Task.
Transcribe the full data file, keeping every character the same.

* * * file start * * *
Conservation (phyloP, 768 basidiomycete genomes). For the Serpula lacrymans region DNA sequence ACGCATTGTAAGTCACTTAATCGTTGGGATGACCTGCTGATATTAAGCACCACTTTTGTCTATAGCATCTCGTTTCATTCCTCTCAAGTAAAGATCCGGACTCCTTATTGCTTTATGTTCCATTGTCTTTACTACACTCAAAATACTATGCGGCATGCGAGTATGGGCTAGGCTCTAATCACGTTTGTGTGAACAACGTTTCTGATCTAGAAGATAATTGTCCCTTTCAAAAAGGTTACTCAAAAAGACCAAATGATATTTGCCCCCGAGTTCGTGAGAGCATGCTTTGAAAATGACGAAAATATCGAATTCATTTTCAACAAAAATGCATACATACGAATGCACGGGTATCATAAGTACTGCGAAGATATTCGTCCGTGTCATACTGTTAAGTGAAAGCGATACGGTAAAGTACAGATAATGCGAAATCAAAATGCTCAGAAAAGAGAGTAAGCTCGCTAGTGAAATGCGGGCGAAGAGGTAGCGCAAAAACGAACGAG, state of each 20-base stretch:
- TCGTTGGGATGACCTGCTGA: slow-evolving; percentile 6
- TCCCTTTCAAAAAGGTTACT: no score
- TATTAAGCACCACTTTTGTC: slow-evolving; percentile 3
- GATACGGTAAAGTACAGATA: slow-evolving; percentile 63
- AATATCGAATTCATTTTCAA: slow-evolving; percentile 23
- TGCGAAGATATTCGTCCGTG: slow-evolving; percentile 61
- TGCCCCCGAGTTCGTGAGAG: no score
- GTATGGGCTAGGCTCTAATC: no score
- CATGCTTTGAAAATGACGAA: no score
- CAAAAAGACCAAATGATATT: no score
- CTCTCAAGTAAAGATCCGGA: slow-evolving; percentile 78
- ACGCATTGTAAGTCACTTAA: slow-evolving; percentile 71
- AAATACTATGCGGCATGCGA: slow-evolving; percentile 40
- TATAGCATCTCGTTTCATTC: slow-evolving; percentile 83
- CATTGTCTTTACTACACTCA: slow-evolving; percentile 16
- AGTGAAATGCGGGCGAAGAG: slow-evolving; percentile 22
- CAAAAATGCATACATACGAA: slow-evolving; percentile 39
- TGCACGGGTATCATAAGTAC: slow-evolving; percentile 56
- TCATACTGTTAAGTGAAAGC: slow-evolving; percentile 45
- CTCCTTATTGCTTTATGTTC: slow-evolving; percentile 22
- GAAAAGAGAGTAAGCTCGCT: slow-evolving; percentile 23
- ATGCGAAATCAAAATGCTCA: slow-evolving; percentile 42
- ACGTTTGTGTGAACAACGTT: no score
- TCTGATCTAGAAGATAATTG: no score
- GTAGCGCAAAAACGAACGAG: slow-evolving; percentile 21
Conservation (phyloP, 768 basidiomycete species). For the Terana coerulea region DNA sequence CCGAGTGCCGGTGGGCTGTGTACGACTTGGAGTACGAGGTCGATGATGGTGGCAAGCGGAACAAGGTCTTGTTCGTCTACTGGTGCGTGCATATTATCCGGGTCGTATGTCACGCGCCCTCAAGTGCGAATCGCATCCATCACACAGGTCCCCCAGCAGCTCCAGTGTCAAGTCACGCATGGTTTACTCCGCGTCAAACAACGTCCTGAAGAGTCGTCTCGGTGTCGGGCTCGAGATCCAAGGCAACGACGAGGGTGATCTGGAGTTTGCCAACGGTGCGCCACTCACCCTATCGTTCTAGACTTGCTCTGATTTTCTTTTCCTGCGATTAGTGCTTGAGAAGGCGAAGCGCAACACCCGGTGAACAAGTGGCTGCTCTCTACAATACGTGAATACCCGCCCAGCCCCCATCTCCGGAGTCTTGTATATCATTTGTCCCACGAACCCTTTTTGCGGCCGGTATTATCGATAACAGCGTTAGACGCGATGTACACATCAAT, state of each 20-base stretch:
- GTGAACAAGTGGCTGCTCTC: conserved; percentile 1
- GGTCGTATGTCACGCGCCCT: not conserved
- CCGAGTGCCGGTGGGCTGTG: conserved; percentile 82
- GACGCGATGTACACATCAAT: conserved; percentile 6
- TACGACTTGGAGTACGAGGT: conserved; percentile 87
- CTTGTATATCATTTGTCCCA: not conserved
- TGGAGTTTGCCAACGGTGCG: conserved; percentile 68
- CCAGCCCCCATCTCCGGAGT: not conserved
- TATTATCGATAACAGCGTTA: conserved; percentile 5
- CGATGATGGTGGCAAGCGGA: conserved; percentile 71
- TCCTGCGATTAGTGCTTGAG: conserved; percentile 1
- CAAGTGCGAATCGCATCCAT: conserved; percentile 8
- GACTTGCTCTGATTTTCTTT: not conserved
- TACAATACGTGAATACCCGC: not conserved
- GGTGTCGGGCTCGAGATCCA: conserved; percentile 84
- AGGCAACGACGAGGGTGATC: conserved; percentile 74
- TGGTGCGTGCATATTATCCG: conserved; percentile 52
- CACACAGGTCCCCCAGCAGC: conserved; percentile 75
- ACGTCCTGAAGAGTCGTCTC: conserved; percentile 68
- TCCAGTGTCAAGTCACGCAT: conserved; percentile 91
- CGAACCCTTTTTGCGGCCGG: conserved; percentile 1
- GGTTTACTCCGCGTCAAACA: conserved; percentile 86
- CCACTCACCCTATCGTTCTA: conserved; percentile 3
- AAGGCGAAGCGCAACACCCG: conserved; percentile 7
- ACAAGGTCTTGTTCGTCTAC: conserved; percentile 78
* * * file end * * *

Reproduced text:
Conservation (phyloP, 768 basidiomycete genomes). For the Serpula lacrymans region DNA sequence ACGCATTGTAAGTCACTTAATCGTTGGGATGACCTGCTGATATTAAGCACCACTTTTGTCTATAGCATCTCGTTTCATTCCTCTCAAGTAAAGATCCGGACTCCTTATTGCTTTATGTTCCATTGTCTTTACTACACTCAAAATACTATGCGGCATGCGAGTATGGGCTAGGCTCTAATCACGTTTGTGTGAACAACGTTTCTGATCTAGAAGATAATTGTCCCTTTCAAAAAGGTTACTCAAAAAGACCAAATGATATTTGCCCCCGAGTTCGTGAGAGCATGCTTTGAAAATGACGAAAATATCGAATTCATTTTCAACAAAAATGCATACATACGAATGCACGGGTATCATAAGTACTGCGAAGATATTCGTCCGTGTCATACTGTTAAGTGAAAGCGATACGGTAAAGTACAGATAATGCGAAATCAAAATGCTCAGAAAAGAGAGTAAGCTCGCTAGTGAAATGCGGGCGAAGAGGTAGCGCAAAAACGAACGAG, state of each 20-base stretch:
- TCGTTGGGATGACCTGCTGA: slow-evolving; percentile 6
- TCCCTTTCAAAAAGGTTACT: no score
- TATTAAGCACCACTTTTGTC: slow-evolving; percentile 3
- GATACGGTAAAGTACAGATA: slow-evolving; percentile 63
- AATATCGAATTCATTTTCAA: slow-evolving; percentile 23
- TGCGAAGATATTCGTCCGTG: slow-evolving; percentile 61
- TGCCCCCGAGTTCGTGAGAG: no score
- GTATGGGCTAGGCTCTAATC: no score
- CATGCTTTGAAAATGACGAA: no score
- CAAAAAGACCAAATGATATT: no score
- CTCTCAAGTAAAGATCCGGA: slow-evolving; percentile 78
- ACGCATTGTAAGTCACTTAA: slow-evolving; percentile 71
- AAATACTATGCGGCATGCGA: slow-evolving; percentile 40
- TATAGCATCTCGTTTCATTC: slow-evolving; percentile 83
- CATTGTCTTTACTACACTCA: slow-evolving; percentile 16
- AGTGAAATGCGGGCGAAGAG: slow-evolving; percentile 22
- CAAAAATGCATACATACGAA: slow-evolving; percentile 39
- TGCACGGGTATCATAAGTAC: slow-evolving; percentile 56
- TCATACTGTTAAGTGAAAGC: slow-evolving; percentile 45
- CTCCTTATTGCTTTATGTTC: slow-evolving; percentile 22
- GAAAAGAGAGTAAGCTCGCT: slow-evolving; percentile 23
- ATGCGAAATCAAAATGCTCA: slow-evolving; percentile 42
- ACGTTTGTGTGAACAACGTT: no score
- TCTGATCTAGAAGATAATTG: no score
- GTAGCGCAAAAACGAACGAG: slow-evolving; percentile 21
Conservation (phyloP, 768 basidiomycete species). For the Terana coerulea region DNA sequence CCGAGTGCCGGTGGGCTGTGTACGACTTGGAGTACGAGGTCGATGATGGTGGCAAGCGGAACAAGGTCTTGTTCGTCTACTGGTGCGTGCATATTATCCGGGTCGTATGTCACGCGCCCTCAAGTGCGAATCGCATCCATCACACAGGTCCCCCAGCAGCTCCAGTGTCAAGTCACGCATGGTTTACTCCGCGTCAAACAACGTCCTGAAGAGTCGTCTCGGTGTCGGGCTCGAGATCCAAGGCAACGACGAGGGTGATCTGGAGTTTGCCAACGGTGCGCCACTCACCCTATCGTTCTAGACTTGCTCTGATTTTCTTTTCCTGCGATTAGTGCTTGAGAAGGCGAAGCGCAACACCCGGTGAACAAGTGGCTGCTCTCTACAATACGTGAATACCCGCCCAGCCCCCATCTCCGGAGTCTTGTATATCATTTGTCCCACGAACCCTTTTTGCGGCCGGTATTATCGATAACAGCGTTAGACGCGATGTACACATCAAT, state of each 20-base stretch:
- GTGAACAAGTGGCTGCTCTC: conserved; percentile 1
- GGTCGTATGTCACGCGCCCT: not conserved
- CCGAGTGCCGGTGGGCTGTG: conserved; percentile 82
- GACGCGATGTACACATCAAT: conserved; percentile 6
- TACGACTTGGAGTACGAGGT: conserved; percentile 87
- CTTGTATATCATTTGTCCCA: not conserved
- TGGAGTTTGCCAACGGTGCG: conserved; percentile 68
- CCAGCCCCCATCTCCGGAGT: not conserved
- TATTATCGATAACAGCGTTA: conserved; percentile 5
- CGATGATGGTGGCAAGCGGA: conserved; percentile 71
- TCCTGCGATTAGTGCTTGAG: conserved; percentile 1
- CAAGTGCGAATCGCATCCAT: conserved; percentile 8
- GACTTGCTCTGATTTTCTTT: not conserved
- TACAATACGTGAATACCCGC: not conserved
- GGTGTCGGGCTCGAGATCCA: conserved; percentile 84
- AGGCAACGACGAGGGTGATC: conserved; percentile 74
- TGGTGCGTGCATATTATCCG: conserved; percentile 52
- CACACAGGTCCCCCAGCAGC: conserved; percentile 75
- ACGTCCTGAAGAGTCGTCTC: conserved; percentile 68
- TCCAGTGTCAAGTCACGCAT: conserved; percentile 91
- CGAACCCTTTTTGCGGCCGG: conserved; percentile 1
- GGTTTACTCCGCGTCAAACA: conserved; percentile 86
- CCACTCACCCTATCGTTCTA: conserved; percentile 3
- AAGGCGAAGCGCAACACCCG: conserved; percentile 7
- ACAAGGTCTTGTTCGTCTAC: conserved; percentile 78